And the seperate preparng for a banks being shut, or a power cut to atms - for that we have enough cash in the house to get us through a month or so (we already have food in so its not that much really).

Stratter5 Mon 09-Nov-15 19:23:47

That is what we do, winchester, neither of us like debt, and I am doing my best to get rid of the overdraft. I hate 'owing' anything. And I always have a decent amount of cash in the house; there's one cash point here, it always runs out over the weekend, and it's 15 miles to the next nearest.

YesterdayOnceMore Mon 09-Nov-15 20:47:39

How much money is a reasonable amount to keep in the house (roughly)? £100?

OP’s posts: |
FreeWorker1 Mon 09-Nov-15 20:53:05

Keep enough cash in the house in small denomination notes and coins to pay for 2 months of food in case the cash machines close.

Me and DW foresaw the financial crisis and put £1000 in our safe. The country was one day away from closing the banks when Northern Rock went down. We knew what was happening and were prepared.

warmastoast Mon 09-Nov-15 22:39:09

Not an expert but would say that if you're in a country with an unstable currency keep a good stash of a hard currency in cash to exchange as needed.. A couple of years ago the kwacha lost half it's value overnight- though it was an anticipated change few would have had the means to prep for the shock.

I guess keeping an eye on the market in case there is going to be a sudden price hike in certain commodities could also be helpful. I remember the cost of rice in uk skyrocketing a few years back so we switched to the cheaper stuff for a while.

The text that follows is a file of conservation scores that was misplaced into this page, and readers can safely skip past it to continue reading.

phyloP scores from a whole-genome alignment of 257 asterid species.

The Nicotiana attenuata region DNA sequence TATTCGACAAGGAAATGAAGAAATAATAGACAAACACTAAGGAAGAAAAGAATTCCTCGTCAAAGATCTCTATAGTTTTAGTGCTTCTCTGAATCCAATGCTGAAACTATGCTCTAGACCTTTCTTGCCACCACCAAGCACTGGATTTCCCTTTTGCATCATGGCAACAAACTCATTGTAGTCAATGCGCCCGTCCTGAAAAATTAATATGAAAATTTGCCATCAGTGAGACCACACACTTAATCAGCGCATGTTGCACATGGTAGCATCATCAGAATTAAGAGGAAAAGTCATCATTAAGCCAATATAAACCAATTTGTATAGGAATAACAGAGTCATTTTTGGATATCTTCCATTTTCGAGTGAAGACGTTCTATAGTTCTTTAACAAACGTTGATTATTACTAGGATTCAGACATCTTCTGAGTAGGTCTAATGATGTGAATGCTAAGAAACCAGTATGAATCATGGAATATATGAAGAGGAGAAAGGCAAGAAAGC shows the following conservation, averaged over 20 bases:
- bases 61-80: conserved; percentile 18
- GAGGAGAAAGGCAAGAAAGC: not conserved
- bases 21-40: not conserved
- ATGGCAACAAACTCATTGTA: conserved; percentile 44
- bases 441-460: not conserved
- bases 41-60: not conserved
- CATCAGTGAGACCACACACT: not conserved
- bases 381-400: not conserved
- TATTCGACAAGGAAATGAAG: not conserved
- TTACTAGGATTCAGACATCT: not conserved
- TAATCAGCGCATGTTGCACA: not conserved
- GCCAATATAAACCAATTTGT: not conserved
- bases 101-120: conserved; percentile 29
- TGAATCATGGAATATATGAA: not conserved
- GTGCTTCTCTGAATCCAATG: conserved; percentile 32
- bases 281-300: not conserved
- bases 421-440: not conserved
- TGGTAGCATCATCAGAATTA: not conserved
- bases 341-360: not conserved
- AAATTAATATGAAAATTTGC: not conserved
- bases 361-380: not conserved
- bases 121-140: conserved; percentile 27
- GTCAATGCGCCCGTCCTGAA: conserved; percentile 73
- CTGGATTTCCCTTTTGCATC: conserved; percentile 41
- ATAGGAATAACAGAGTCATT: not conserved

lighteningirl Tue 10-Nov-15 06:56:02

My dh preps for this. As weol as some stickpiling we have cleared our mortgage installed solar panels, planted a small orchard, grow vegetables. Having a cash stash is ok but will only last so long being just that bit more self sufficient will help. We are/were both self employedish and have seen a sizeable drop in income (I didn't get a pay rise for 9 years) in this recession, inflation alone has hurt us.

FreeWorker1 Tue 10-Nov-15 08:03:00

'....in this recession, inflation alone has hurt us.'.

Essentially a financial crisis hurts people the most by reducing their spending power. That means the price of goods rises as the value of money falls. In a hyper inflation environment or one where money is seized by Government (e.g. after a banking crisis) the holding of cash in a bank for all but a very short period is foolish and the objective is to convert it into real goods you can use such as food, clothing, shelter, fuel as quickly as possible.

Also watch out for negative interest rates. The ECB, Federal Reserve and Bank of England are actively discussing negative interest rates which means you pay the bank for it to hold your money.

Another real risk is a 'bail-in' where your deposit account gets converted to equity to bail out your bank. Indeed, today the Greek Government is being pressured by the EU/ECB to bring bail-in clauses into law to allow Greek citizens money in banks to be seized to allow it to be used by Government should its banks get into trouble.

Don't think it won't happen. The seizure of deposits in Cyprus has already happened remember.

ThroughThickAndThin01 Tue 10-Nov-15 08:27:37

I am certain there will be a financial crash, far greater than 2008, mainly because nothing has been fixed from that, and we no longer have the tools to fix another one ie lowering interest rates.

I'm slowly sorting out our debt and paying down mortgage which I think is key to surviving another one. And keeping cash in the house, around £1000.

Other than that I'll read through this thread to pick up more tips,